Buying a home is a major financial decision for many Canadians, and a home inspection is an essential step in the process. A standard home inspection will provide a report on all aspects of the home, including electricity, insulation, heating, cooling, plumbing, and the exterior and interior of the house. Most of the inspection will take place inside the property. Your inspector will check the pipes for visible leaks in the faucets and identify the type of pipes being used in the house, as well as the location of the main stop valve.
To prevent a deal from failing, your real estate agent must insist that the home be inspected before closing a deal. After receiving the inspection report, review it carefully and then decide on the next course of action. If there are problems that need to be fixed, you can withdraw the sale or continue with the deal as long as the seller makes the repairs before closing or negotiates a lower price to cover the repairs. It's a good idea to get recommendations from friends or a trusted realtor, but to make sure you find a highly qualified inspector, it's worth visiting sites like the Canadian Association of Home and Property Inspectors (CAHPI).However, replacing damaged or faulty home systems can have some additional benefits, which are highlighted in the inspection report.
Home inspections are available for most types of residential properties, including single-family homes, townhomes, and apartments. The general information section of a home inspection report indicates the age of the property, its type (house, apartment, townhouse, etc.), and details about local water, sewer, and utility connections. Modern home inspection reports are digital documents with 360-degree photographs, high-resolution images, and easy to share features to show to contractors, friends and family. However, the home inspection report must provide you with a clear idea of the potential major and minor defects in the home so that you can better understand its overall condition. Most home inspection reports include general information about the property, a summary of any problems found during inspection, an opinion on everything that was analyzed by your inspector, and details about any issues detected during their examination. If your home inspection report highlights significant problems, one way to recoup your initial cost is to reduce your offer or make it conditional on repairs being completed before closing on your property.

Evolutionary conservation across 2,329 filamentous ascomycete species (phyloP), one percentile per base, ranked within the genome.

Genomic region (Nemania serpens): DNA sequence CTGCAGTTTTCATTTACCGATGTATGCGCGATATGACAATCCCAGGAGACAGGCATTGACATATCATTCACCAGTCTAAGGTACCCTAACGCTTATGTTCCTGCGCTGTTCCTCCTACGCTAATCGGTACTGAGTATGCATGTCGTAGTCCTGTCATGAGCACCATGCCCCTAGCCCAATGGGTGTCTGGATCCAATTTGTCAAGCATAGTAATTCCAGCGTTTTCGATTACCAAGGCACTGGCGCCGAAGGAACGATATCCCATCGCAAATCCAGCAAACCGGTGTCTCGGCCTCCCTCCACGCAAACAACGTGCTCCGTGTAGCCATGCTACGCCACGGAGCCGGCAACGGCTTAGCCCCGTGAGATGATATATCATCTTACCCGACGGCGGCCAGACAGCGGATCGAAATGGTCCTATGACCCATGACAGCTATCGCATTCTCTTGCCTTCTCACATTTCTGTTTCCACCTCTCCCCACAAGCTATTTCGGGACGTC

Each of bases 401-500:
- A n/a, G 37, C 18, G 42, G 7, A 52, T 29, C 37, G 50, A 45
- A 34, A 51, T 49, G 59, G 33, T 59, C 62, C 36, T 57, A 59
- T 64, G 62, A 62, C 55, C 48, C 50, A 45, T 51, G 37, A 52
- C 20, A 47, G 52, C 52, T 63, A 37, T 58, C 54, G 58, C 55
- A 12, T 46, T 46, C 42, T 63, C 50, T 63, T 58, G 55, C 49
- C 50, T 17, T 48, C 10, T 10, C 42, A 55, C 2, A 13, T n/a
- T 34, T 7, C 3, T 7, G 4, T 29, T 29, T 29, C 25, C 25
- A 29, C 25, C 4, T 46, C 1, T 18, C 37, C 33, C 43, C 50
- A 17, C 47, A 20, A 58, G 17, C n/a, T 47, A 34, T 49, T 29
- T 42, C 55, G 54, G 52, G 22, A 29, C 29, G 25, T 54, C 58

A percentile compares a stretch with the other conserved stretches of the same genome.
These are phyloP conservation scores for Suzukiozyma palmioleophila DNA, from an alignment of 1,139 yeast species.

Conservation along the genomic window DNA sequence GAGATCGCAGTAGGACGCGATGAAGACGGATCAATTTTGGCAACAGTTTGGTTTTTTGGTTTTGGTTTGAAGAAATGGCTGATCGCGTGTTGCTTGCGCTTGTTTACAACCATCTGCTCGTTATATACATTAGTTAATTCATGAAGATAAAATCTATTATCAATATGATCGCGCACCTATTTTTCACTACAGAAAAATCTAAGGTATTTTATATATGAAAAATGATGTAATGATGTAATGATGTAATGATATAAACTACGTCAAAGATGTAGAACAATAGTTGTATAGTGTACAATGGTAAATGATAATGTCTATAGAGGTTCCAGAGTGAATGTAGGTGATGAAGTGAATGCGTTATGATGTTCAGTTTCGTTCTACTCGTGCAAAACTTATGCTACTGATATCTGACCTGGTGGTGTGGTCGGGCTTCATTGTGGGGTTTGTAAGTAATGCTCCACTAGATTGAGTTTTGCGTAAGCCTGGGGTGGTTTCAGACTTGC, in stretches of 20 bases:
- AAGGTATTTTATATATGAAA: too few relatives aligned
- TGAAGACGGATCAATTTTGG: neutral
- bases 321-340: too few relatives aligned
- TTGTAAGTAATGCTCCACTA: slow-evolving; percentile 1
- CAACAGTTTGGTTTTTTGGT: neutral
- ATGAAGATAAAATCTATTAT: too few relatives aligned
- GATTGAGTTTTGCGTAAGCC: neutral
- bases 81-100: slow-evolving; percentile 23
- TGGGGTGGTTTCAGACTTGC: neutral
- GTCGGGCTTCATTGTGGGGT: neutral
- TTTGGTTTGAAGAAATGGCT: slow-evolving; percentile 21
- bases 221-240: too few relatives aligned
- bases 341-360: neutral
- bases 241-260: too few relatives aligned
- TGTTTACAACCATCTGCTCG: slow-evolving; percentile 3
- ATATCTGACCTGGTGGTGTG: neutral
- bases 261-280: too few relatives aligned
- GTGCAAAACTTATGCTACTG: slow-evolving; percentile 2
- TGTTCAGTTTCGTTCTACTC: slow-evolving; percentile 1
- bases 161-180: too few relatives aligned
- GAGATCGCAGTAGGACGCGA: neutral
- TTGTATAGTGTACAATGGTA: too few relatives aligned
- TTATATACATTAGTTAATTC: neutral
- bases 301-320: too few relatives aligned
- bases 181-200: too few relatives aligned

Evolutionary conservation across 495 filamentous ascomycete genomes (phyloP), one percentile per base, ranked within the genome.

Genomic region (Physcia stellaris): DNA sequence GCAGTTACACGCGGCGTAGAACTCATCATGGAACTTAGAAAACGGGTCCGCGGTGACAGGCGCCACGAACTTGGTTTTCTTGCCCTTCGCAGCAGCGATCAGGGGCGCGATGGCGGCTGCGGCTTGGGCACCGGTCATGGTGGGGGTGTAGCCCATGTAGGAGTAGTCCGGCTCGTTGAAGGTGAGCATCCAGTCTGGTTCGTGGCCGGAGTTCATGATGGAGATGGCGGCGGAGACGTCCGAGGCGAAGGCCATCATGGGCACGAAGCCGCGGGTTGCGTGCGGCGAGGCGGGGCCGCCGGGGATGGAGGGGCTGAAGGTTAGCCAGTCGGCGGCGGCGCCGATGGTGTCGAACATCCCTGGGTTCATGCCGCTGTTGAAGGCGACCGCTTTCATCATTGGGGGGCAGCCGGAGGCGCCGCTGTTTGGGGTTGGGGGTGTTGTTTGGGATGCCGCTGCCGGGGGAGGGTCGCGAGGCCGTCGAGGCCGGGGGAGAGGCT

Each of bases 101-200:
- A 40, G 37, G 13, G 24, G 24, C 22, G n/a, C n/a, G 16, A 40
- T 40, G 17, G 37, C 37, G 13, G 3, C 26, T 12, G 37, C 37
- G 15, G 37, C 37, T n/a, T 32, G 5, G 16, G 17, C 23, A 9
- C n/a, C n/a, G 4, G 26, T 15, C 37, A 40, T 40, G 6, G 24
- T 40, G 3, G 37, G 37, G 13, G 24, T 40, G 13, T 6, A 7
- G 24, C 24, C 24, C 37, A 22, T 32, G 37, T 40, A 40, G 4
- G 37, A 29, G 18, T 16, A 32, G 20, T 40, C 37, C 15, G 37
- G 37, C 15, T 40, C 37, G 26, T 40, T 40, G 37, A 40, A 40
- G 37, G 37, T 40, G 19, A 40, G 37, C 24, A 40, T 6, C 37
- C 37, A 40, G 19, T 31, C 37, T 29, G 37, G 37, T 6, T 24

Here are 5 tips for getting the most out of your home inspection report:
- Read through your report carefully. Make sure you understand all aspects of it before making any decisions.
- Ask questions. If there is something you don't understand in your report or if you need more information about something that was mentioned in it, don't hesitate to ask your inspector.
- Get estimates. If there are repairs that need to be done on your property after receiving your report, get estimates from contractors so you know how much it will cost.
If there are significant issues with your property that need to be addressed before closing on it, you may be able to negotiate with your seller for a lower price or for them to cover some of the repair costs.
- Follow up. Once you have made any necessary repairs or negotiated with your seller for them to be done before closing on your property, make sure they are completed before signing any paperwork.